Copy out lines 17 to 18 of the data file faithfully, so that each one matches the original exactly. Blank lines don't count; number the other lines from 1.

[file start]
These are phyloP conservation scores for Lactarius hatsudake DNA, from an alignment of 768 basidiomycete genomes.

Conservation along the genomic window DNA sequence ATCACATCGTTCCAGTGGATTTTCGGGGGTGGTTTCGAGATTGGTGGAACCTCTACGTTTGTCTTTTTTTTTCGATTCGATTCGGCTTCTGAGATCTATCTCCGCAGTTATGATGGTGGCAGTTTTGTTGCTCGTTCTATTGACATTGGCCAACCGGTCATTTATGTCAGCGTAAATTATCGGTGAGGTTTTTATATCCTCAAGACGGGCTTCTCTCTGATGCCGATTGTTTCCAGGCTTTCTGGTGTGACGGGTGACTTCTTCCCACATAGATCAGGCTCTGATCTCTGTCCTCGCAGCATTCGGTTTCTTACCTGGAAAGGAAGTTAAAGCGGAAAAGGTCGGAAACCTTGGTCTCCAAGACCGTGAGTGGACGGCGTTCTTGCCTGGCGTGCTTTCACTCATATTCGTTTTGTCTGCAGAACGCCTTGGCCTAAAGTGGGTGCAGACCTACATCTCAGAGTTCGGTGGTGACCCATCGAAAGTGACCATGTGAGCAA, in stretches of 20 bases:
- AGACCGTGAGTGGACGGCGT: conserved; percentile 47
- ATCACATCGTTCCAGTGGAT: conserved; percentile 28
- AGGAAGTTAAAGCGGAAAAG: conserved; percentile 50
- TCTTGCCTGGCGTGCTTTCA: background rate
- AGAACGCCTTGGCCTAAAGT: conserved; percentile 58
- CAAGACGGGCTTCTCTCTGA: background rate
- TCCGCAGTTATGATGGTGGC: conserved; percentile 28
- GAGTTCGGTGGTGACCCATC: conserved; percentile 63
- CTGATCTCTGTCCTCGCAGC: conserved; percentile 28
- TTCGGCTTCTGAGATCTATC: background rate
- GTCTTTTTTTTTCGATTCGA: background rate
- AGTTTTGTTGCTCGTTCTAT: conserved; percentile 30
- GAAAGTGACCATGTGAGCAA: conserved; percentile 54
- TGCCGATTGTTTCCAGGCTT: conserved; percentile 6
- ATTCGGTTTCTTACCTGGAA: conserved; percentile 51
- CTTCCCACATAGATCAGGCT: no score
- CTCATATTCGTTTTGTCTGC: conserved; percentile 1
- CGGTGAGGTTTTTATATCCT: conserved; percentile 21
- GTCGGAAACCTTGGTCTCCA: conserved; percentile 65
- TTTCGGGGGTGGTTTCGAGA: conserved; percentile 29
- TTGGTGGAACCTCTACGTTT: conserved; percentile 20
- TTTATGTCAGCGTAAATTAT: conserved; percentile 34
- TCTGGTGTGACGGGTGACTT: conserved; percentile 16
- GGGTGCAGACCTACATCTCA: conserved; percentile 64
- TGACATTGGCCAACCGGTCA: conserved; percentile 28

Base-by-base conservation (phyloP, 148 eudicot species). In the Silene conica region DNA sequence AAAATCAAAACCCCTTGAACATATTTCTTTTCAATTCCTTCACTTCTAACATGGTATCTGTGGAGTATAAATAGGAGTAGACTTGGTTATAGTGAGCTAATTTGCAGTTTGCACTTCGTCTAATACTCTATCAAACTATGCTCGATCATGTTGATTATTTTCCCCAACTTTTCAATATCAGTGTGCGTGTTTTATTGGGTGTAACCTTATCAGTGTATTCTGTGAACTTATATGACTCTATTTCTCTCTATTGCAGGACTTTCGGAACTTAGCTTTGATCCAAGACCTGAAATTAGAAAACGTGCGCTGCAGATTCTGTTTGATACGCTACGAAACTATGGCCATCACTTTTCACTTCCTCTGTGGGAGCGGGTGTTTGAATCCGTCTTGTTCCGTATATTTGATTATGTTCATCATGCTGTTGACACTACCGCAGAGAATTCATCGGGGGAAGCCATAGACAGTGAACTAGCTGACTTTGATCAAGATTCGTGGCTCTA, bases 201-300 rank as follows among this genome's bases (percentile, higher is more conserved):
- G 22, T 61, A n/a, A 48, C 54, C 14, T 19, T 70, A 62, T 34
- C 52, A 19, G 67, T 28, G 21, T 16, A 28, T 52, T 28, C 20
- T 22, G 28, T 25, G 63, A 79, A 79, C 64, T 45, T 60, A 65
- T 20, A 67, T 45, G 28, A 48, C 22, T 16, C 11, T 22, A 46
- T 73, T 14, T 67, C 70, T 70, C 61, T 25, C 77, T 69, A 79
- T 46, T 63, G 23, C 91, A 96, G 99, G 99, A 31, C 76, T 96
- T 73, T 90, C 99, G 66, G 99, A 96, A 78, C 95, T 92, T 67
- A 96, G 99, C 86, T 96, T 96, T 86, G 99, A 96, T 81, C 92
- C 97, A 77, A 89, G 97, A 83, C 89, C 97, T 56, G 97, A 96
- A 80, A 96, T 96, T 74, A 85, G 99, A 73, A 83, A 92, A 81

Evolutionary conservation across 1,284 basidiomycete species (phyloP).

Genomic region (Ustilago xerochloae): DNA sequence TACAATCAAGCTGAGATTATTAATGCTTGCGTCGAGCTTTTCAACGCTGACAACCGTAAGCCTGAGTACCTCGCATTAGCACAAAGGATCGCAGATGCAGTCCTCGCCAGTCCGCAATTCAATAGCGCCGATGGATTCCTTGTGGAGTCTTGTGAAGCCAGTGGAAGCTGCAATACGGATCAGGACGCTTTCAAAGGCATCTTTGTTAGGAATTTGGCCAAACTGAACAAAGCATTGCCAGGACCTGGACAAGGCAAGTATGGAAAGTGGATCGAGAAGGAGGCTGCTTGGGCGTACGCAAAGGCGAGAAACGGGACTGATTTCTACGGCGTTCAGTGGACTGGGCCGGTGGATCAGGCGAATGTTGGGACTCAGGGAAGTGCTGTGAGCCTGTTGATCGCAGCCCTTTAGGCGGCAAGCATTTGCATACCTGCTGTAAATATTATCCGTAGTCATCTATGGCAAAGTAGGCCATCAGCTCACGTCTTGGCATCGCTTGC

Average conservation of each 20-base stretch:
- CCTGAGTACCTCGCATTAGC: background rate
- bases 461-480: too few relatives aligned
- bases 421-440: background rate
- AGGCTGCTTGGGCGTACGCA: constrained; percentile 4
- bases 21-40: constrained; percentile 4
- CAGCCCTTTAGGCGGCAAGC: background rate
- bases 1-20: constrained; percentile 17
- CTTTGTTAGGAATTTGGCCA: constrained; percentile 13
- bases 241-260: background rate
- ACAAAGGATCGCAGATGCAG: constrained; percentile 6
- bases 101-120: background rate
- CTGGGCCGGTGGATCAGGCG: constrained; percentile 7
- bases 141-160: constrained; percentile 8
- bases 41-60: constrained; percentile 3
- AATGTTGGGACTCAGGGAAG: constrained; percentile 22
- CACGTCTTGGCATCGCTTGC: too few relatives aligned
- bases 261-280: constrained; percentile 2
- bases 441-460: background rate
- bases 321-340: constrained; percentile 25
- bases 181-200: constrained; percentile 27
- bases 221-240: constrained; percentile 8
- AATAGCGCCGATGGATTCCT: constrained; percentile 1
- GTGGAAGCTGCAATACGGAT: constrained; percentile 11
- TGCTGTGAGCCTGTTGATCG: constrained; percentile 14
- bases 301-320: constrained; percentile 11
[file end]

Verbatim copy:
- ATTCGGTTTCTTACCTGGAA: conserved; percentile 51
- CTTCCCACATAGATCAGGCT: no score